Area lawmakers sign on to carbon pricing bill

  • Traffic on the Coolidge Bridge, which crosses the Connecticut River to connect Northampton and Hadley, backs up in the mid-afternoon, Thursday, Oct. 4, 2018. Vehicle exhaust is a major contributor to poor air quality and the geography of the river valley causes polluted air to become trapped in the northeast.

Staff Writer
Published: 2/11/2019 12:24:21 AM

NORTHAMPTON — More than 100 legislators, including many from western Massachusetts, are co-sponsoring a bill that would put a price on carbon.

Filed in mid-January by Rep. Jennifer Benson, D-Lunenburg, the House bill has the co-sponsorship of more than half the House of Representatives, plus some senators.

Many area lawmakers are in support; co-sponsors include Reps. Lindsay Sabadosa, D-Northampton, Dan Carey, D-Easthampton, Mindy Domb, D-Amherst, Natalie M. Blais, D-Sunderland, and Sen. Jo Comerford, D-Northampton.

“I believe the climate crisis should be, and is, at the forefront of everyone’s mind,” Comerford told the Gazette. “Carbon pricing is, I think, one of the most important pieces of the puzzle because we do have to make a dramatic shift.”

The bill proposes that the price start out at $20 per ton of carbon dioxide equivalent, with a $5 increase each year until the price reaches $40 per ton. Carbon dioxide equivalent refers to the It’s assessed on “fossil fuel wholesalers when the product enters the state,” according to a fact sheet on the bill Comerford provided.

Thirty percent of the revenue would go into a “green infrastructure fund,” which will go toward clean energy and transportation, as well as climate resiliency initiatives.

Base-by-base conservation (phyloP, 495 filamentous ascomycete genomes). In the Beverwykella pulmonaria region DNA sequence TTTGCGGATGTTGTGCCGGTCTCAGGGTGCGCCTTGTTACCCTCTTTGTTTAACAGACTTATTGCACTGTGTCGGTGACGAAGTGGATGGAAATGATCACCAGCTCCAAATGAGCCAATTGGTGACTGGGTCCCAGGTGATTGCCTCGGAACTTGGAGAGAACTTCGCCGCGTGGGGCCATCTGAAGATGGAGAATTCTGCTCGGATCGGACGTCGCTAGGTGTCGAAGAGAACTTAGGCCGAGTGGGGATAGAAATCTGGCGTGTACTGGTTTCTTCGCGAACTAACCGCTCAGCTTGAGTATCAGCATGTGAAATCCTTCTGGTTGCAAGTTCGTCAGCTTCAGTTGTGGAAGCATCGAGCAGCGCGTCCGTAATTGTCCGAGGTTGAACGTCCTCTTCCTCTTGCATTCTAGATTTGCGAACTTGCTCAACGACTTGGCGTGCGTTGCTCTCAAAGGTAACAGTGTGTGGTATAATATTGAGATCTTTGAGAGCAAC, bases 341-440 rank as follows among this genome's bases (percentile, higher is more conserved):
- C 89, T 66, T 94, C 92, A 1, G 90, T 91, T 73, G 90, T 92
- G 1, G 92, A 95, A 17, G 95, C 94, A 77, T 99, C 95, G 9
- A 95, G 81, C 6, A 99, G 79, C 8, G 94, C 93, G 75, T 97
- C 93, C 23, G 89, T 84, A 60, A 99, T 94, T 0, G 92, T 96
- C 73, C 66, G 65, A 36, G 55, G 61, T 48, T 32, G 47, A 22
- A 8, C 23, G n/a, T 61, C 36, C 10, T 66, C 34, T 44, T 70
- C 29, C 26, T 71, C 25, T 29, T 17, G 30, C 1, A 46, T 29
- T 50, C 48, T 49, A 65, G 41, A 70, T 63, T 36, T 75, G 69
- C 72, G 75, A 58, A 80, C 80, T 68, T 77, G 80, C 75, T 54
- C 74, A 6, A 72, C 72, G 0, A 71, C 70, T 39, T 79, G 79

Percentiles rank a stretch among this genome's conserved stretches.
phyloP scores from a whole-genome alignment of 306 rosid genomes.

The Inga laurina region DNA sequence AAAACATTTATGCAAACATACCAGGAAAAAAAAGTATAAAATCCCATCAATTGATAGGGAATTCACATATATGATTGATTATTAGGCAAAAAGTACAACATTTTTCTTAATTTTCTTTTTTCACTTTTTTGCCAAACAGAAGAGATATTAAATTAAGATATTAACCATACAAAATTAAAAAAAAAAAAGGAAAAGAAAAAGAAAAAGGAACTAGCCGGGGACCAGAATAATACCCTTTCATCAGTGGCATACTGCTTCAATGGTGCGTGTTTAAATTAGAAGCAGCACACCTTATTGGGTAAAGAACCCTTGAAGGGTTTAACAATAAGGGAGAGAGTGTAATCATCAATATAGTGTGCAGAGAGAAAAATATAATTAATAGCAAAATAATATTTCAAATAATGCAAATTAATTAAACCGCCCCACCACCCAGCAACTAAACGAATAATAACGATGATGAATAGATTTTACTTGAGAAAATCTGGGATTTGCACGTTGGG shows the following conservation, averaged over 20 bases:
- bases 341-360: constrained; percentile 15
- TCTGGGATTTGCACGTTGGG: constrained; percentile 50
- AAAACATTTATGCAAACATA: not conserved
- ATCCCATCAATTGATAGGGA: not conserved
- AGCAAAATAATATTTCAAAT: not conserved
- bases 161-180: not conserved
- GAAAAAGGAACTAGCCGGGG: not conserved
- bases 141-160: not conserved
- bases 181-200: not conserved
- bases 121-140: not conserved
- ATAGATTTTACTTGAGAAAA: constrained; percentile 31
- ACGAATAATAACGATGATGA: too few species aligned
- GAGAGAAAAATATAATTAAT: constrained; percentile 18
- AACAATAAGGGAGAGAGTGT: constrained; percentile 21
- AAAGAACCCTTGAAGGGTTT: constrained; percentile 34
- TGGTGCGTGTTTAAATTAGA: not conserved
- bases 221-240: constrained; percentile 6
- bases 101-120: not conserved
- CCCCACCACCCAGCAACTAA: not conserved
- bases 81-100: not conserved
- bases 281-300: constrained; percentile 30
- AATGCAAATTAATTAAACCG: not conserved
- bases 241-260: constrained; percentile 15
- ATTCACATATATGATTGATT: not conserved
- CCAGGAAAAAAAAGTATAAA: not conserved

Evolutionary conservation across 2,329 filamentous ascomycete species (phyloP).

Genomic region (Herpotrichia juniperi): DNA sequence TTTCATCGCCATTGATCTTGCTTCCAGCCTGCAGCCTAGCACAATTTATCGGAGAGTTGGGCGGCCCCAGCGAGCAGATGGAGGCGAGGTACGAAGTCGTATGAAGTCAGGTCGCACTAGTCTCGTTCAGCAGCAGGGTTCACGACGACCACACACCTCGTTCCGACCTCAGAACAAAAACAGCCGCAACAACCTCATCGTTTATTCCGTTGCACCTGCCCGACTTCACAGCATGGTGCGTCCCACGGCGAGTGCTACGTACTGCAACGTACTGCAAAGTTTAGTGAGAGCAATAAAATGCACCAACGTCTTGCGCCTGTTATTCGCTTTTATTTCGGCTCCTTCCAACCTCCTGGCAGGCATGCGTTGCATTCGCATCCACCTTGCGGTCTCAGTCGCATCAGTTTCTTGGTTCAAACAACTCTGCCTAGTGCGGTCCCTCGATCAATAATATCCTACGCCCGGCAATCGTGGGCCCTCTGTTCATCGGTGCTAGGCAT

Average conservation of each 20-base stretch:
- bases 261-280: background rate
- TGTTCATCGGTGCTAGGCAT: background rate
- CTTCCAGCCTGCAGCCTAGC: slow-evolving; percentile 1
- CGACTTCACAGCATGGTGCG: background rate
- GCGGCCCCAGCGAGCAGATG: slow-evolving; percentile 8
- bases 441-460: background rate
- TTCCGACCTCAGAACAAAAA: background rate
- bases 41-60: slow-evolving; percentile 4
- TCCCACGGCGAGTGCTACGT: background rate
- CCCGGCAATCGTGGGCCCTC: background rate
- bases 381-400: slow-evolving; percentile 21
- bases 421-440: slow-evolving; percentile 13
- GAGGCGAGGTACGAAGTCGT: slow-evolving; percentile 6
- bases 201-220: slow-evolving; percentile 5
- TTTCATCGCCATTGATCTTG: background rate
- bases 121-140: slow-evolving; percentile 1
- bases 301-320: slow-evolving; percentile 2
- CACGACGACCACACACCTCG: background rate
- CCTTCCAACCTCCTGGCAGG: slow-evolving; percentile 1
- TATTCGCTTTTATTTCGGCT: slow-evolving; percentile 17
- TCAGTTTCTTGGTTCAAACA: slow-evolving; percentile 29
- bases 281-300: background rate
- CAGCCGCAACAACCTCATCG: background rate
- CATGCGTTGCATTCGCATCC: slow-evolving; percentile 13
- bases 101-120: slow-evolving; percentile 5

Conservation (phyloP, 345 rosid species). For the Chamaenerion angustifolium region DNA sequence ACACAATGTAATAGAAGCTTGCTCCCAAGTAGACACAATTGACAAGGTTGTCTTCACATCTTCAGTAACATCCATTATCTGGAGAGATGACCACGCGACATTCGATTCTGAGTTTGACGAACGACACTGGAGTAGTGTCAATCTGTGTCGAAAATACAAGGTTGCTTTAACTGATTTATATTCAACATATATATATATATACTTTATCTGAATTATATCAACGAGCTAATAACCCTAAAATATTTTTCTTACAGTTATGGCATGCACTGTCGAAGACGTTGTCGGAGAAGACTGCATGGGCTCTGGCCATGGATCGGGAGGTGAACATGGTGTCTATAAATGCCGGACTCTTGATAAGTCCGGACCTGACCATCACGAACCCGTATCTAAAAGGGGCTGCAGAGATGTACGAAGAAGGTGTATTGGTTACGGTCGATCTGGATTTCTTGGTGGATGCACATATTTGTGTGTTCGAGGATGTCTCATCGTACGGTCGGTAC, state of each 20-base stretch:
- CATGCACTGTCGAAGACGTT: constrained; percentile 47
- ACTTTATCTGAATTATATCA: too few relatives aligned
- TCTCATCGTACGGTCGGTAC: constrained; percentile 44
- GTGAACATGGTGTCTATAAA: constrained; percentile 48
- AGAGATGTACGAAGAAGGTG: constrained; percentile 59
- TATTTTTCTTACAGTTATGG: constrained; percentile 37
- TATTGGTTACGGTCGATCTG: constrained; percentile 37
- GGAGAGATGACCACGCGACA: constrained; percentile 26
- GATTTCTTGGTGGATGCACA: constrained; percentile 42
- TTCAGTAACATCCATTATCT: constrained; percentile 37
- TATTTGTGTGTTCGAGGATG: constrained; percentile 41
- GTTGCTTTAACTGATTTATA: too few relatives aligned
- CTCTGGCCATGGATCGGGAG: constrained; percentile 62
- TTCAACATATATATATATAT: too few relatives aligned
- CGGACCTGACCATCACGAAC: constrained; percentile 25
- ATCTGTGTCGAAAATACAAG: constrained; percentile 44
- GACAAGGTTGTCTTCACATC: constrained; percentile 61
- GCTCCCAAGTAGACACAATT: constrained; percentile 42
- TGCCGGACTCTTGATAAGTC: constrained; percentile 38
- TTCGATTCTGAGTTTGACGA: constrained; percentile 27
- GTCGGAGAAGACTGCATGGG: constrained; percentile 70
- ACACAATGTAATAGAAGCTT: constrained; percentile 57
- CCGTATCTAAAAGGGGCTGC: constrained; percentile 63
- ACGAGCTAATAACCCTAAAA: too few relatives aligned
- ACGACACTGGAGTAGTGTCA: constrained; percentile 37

In an area like western Massachusetts, that could be beneficial for public transportation, Sabadosa said. “Our area of the state could use that infusion,” she said.

The remaining 70 percent of the funds would be given back to residents and businesses, similar to a tax refund. Rebates for low- and middle-income families would be higher than the estimated increases they would see in fossil fuel prices, according to the fact sheet.

In the law’s first year, a low-income family of four would get roughly $800, and by the fifth year that rebate would double as the fee increased, the fact sheet said.

Every household would get a rebate, and the bill provides several options for when that money would be doled out, but the state Department of Revenue would have to decide, according to Benson’s office.

The bill would give higher rebates to rural areas where there’s more reliance on driving, and it also provides a $1 million fund for workers who are negatively affected by the “shrinkage of fossil fuel industries.”

Sabadosa said with rising sea levels and changing weather patterns, the Earth is at a tipping point. She pointed to the U.N. Intergovernmental Panel on Climate Change, which showed that keeping warming under 1.5 degrees Celsius above pre-industrial levels, the goal set by the Paris Climate Agreement, would require “rapid and far-reaching” changes.

“The state is finally saying we really need do something,” Sabadosa said.

Benson introduced similar legislation last session, and the bill has nearly double the number of co-sponsors this session.

Currently, no other state has successfully passed a carbon fee, though other states, such as New Hampshire, are currently considering one.

Greta Jochem can be reached at

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